Help with writing
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20-06-2016, 07:36 PM
Help with writing
I would appreciate any comments on the following and suggestions as to how I could improve it.

Here lies the crux problem, valid deductive reasoning requires an axiomatic inception. And it is here that the theists and the critical thinkers part company.

Mathematicians start with a small set of axioms and derive a large body of knowledge. Hilbert started with 20 and derived all of geometry. Peano proposed 5 from which all number theory follows. Scientists have applied the principle, the crucial difference being that scientists base their axioms on experimental research. There are bulletin boards in Physics departments across the country with the posting “And God said … (a list of Maxwell’s equations) … and then there was light.” That statement, even though humorously intended, sums up the scientific view. From a small set of facts, viz., Newton’s laws, Maxwell’s equations, Einstein’s axiom, Plank’s equation, etc., the entire physical world can be explained.

The chief complaint of theists is that scientists can’t explain everything. Their position is, whether stated or implied, that they can explain everything when, if fact, they can explain nothing. After thousands of years they still can explain nothing. Science has really only been at it for the last 500 years and in the last 100 years our knowledge has expanded exponentially.

Since the advancement of the germ theory of disease the human population of this planet has increased from less than one billion to its present population of over seven billion. When this country was founded the chances of a newborn living to age 50 was less than 50%. Today a newborn can reasonably expect to live past 70, possibly into his 80s or beyond. There are more centenarians today than at any time in our history. Not only that but science is starting to make progress on the problem of stopping, or even reversing, the aging process. The time may well come when the only way a person dies is by trauma, in other words, by suffering a fatal accident or being murdered.

That’s what biology has done for us, what it has the potential of doing for us. Meanwhile the physical sciences have taken us to the moon, provided us with the means to reach the other side of the planet in a day, and to live in a state of comfort that would be the envy of any of the Caesars. Most of us in the western world have no worries about where our next meal will be coming from.

So don’t tell me that science does not know everything. We’ve only gotten started. We may eventually know everything in the sense that we understand all the processes involved in physical interactions. Our misfortune is to have been born too early to reap the full benefits of what science can and will eventually provide. Don’t tell me “God did it.” As Neil deGrasse Tyson said, “God is an ever receding pocket of scientific ignorance.”

So, starting from a small number of scientific facts, axioms if you will, and proceeding with logic and lot of hard work we arrive where we are today. Why don’t the theists see this? Why do we have a clergyman who states that if he were to read in the Bible that 2+2=5? As I see it there are only two possibilities: 1)they lack the capacity, or 2)they don’t want to.

They lack the capacity. Again quoting Tyson “The question is not why 85 percent of our most brilliant scientists reject God – it is why 15 percent do not.” (In a You Tube video he says 95% and 5%, but whatever.) Numerous surveys reveal that the more educated one is the more likely one is to be an atheist. A newborn child definitely lacks the capacity and will probably not gain the capacity until their teens or later. Lacking the capacity he gets all his knowledge from adults, from parents, from teachers. Knowledge is “revealed” to him. An excellent example of his expectation is the frustration that many teens feel when confronted with algebra. The answer is not given to him. The teacher wants him to reason it out. But he knows damned well that the teacher knows the answer and just will not share it.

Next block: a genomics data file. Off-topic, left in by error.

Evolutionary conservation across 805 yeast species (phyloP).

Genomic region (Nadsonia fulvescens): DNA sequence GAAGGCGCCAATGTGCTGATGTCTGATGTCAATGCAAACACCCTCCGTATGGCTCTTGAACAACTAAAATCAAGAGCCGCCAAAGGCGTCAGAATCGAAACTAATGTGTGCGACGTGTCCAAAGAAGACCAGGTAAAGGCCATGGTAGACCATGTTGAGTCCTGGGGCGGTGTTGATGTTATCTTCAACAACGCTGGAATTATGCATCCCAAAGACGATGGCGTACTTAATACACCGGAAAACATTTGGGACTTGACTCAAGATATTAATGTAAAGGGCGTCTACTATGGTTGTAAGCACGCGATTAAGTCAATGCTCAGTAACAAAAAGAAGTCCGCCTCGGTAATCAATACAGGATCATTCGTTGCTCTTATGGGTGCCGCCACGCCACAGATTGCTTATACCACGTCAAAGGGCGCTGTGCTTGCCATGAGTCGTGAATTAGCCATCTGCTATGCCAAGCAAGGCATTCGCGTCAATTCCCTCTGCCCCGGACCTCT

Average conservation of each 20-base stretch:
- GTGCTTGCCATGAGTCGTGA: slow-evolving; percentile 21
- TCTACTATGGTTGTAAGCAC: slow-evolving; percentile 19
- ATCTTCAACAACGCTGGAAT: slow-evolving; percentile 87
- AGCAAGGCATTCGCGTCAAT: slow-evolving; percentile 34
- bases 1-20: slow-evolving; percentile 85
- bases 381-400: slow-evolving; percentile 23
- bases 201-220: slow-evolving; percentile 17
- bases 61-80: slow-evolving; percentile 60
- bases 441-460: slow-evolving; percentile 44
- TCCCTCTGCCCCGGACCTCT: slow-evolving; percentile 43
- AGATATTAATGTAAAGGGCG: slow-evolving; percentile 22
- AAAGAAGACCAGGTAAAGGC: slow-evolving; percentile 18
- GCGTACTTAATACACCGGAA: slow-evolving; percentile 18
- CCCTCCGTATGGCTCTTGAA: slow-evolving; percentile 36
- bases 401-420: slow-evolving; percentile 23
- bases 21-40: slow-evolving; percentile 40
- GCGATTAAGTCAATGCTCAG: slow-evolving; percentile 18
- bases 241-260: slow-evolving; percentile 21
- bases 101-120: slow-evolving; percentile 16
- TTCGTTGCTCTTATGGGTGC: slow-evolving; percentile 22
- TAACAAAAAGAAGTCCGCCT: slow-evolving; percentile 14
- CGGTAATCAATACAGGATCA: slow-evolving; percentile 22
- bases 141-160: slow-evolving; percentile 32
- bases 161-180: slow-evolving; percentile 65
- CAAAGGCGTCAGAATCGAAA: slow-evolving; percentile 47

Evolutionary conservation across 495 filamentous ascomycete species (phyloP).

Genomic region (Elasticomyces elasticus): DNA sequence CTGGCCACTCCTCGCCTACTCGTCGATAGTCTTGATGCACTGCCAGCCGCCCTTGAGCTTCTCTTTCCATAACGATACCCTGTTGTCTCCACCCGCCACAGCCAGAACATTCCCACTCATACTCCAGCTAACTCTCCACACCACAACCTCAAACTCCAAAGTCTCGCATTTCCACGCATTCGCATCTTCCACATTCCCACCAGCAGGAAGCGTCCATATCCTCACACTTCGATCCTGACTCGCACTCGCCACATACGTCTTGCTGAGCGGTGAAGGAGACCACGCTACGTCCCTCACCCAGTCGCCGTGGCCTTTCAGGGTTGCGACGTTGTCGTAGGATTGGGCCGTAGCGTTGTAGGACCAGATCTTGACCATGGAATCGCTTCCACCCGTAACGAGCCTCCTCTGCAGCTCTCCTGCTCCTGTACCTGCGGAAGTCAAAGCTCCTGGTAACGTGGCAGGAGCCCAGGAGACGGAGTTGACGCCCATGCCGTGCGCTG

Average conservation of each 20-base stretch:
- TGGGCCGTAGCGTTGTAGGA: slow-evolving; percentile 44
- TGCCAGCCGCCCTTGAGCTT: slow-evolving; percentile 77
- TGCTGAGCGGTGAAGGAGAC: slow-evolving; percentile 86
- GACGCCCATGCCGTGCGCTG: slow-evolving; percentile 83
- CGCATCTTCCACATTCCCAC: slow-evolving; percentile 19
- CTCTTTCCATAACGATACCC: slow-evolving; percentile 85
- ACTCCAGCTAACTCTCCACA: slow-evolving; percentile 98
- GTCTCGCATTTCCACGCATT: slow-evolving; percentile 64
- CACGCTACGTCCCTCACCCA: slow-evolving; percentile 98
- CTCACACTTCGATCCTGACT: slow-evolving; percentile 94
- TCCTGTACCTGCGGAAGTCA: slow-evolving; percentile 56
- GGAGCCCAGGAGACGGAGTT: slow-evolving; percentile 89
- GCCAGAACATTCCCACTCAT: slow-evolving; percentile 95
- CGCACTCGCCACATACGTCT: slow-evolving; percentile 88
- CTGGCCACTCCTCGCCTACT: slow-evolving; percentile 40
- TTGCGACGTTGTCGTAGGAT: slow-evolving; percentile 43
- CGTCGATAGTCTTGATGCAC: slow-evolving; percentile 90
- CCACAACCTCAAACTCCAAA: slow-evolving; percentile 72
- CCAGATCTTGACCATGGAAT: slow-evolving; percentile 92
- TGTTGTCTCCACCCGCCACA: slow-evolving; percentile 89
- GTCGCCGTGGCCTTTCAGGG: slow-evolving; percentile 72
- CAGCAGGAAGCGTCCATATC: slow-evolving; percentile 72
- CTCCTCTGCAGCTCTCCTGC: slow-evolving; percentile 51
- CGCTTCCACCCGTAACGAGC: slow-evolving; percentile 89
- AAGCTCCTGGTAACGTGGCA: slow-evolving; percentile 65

Those who never gain the capacity, or refuse to develop it, insist that all knowledge be given him on a silver platter. He wants “revelation” from an authority. He rejects revelation from evidence and logic. This is the reason that churches have the get-them-while-they-are-young strategy. They can’t deal with anyone who questions their authority.

They don’t want to. Why don’t they want to? The theist who will admit to not knowing everything will follow that with the claim that they know everything they have to. That leads to the question “What do you have to know?” For the theist the answer is that he has to know that he will not die. Science does not tell him that. What science does tell him, that he can live longer, that he can live better, that he can live healthier, is not what he wants to hear. He wants to hear that he can live forever.

Sapere aude
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21-06-2016, 04:08 AM
RE: Help with writing
Plank’s equation... Planck's equation.

—A well-structured, concise essay. Smile

I'm a creationist... I believe that man created God.
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21-06-2016, 06:02 AM
RE: Help with writing
I think you need to include something about the role of the biology and chemistry in the way that the world can feed itself, through the use of fertilisers, biocides, insecticides etc. It's not just just about people living longer. It's also about the planet being able to support a huge increase in population without the Malthusian checks that were thought inevitable in the 19th century.